As Clouds Gather over Europe, Brands Shift Gaze to Emerging Markets
Three years after a global recession, companies are again focusing on growing internationally and increasingly are looking beyond the United States and Europe to emerging markets like Brazil, Russia, India and China — the so-called BRIC countries. These regions’ growing populations and economies offer enticing market opportunities. Yet when considering foreign expansion, companies should proceed with full awareness of the economic, political and cultural idiosyncrasies of various countries.
China, India and Brazil emerged in the top three spots on A.T. Kearney’s 2012 Foreign Direct Investment Confidence Index (FDI Index) this year, while the United States dropped to fourth place from second in 2011. Only six of the countries were from Europe. Germany and the United Kingdom, the outdoor industry’s largest and second largest markets in Europe, were ranked fifth and eighth. Russia — the fourth of the BRIC countries — rose to 12th from 18th. More than one-half of the top 25 countries on the FDI Index are from the developing world, indicating investors are increasingly turning to the developing world more for its large and rapidly growing consumer markets than for its lower-cost labor.
“We still have a lot of growth to do in the United States, but feel there is a huge opportunity for this iconic brand internationally,” noted Jerry Rinder, an executive at Woolrich, which is looking for distributors in Australia, New Zealand, South Korea, South Africa, Brazil, Argentina, Chile and Central America.
A.T. Kearny reports that ballooning deficits in the United States and Europe’s sovereign debt crisis are driving the shift toward emerging markets. These concerns are certainly top-of-mind in the outdoor industry.
“We are concerned about the near-term strength of Europe as it tries to figure out and map its future,” notes Perry Dowst, owner of Jetboil in New Hampshire. “This seems to be balanced by the optimism and energy in the emerging markets, including the Asia-Pacific region, South America and, perhaps to a lesser extent, Scandinavia and Eastern Europe.”
“We don’t have huge expectations for Europe,” said George Brown, director of international sales for Vasque, which has long found it tough to gain a foothold there, where there is a strong preference for domestic brands. “Our concentration is more on Asia, the Pacific Rim countries and Latin America.”
European countries are also looking beyond their home markets. Finland-based Amer Sports is focusing its geographic expansion on Russia, China and Latin America, which together accounted for 7 percent of sales in 2011, up from 5 percent a year earlier. VF Corp. expects to open about 550 new retail doors in China this year for The North Face, Vans, Kipling and its jeans brands and anticipates Timberland will grow sales in China by 15 percent. Columbia Sportswear’s sales to Latin America and the Asia-Pacific region grew 29 percent in 2011, helping boost international sales to 44 from 41 percent. Germany’s adidas Group reported that its fourth quarter growth was “driven in particular by robust consumer spending in the emerging markets, which offset subdued consumer confidence and private spending in some Western European markets and in Japan.”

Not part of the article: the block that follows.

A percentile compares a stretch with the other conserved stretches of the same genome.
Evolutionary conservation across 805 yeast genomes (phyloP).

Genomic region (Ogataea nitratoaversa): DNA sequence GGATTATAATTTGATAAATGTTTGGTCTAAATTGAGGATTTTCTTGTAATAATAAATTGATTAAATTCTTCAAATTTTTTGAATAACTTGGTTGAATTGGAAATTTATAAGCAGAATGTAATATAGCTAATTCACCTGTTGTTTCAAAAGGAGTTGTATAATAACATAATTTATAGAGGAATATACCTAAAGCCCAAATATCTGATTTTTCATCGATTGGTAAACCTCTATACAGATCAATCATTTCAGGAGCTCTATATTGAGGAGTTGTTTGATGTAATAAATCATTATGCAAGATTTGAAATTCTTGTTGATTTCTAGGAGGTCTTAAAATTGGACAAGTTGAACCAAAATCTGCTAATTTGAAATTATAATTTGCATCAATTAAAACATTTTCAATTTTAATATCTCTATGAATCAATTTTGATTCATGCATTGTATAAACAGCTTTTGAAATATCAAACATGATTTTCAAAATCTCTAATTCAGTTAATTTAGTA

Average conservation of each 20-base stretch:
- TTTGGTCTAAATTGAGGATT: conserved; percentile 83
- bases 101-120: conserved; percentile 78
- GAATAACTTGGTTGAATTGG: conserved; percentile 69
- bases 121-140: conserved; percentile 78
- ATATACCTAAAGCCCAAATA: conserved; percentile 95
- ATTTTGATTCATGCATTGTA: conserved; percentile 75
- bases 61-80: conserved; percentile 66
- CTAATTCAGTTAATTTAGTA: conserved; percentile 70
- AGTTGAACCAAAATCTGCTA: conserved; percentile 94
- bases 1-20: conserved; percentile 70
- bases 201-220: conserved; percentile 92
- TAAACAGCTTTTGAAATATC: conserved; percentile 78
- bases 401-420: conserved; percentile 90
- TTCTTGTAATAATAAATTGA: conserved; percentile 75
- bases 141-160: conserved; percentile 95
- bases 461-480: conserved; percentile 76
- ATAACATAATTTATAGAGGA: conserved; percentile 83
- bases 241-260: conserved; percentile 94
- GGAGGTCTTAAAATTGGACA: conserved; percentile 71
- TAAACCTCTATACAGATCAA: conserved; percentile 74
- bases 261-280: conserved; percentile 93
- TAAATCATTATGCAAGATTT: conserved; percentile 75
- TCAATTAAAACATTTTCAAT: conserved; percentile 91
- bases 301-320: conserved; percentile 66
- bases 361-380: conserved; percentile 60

As outdoor executives move beyond North America and Europe, however, they need to keep a few caveats in mind. For instance, when economists gush that India and China each boasts a middle class of 250 million, it’s important to remember that “middle class” in China means an urban household with income of about $13,000. In India, the figure is even lower.
“People get the idea that everyone in China is rich, but the middle class there does not make $50,000 a year,” said Brown. “For the middle class in China to buy outdoor product, it’s four or five months of savings.”
For this reason, it is as important to look at per capita income as overall GDP growth or market size. After all, economists predict it will take China until 2050 to raise its per capita income to $20,000. Smaller brands may be better served by being bigger fish in smaller ponds where incomes are higher and growth rates, while not as robust as in China, are still in the high single-percent range. Chile, for instance, is often overlooked because it’s a relatively small market of 17 million people. However, the country’s gross domestic product (GDP) per capita is nearly four times higher than China’s, and Chile boasts one of the most open economies in the world. South Korea, with its GDP per capita of $20,757 and a population approaching 60 million, has emerged as one of the most robust export markets for U.S. outdoor products.
While India is home to the Himalayas and the world’s largest democracy, its spotty infrastructure, stifling bureaucracy and new signs of hostility toward foreign investment is causing even some large companies to pause. Brazil may have slain inflation, but remains a highly protected market.
Executives with many fast-growing, U.S. equipment brands contend that Europe still holds the most promise for international sales because of the continent’s affluence and deep cultural ties to core activities such as mountaineering and paddlesports. Still, even these companies are shifting their attention eastward and southward as incomes and currency reserves grow elsewhere.
“When we look at the European market, there is obviously a very attractive customer there, but not a ton of white space to carve out,” said Brett Jordan, CEO for American Rec’s equipment business, which includes the Kelty, Sierra Designs and Wenzel brands. “When we look at emerging markets we see a lot of white space. We see a demographic that is shifting, that was not part of outdoor recreation and that is now looking at that as part of their lifestyle.”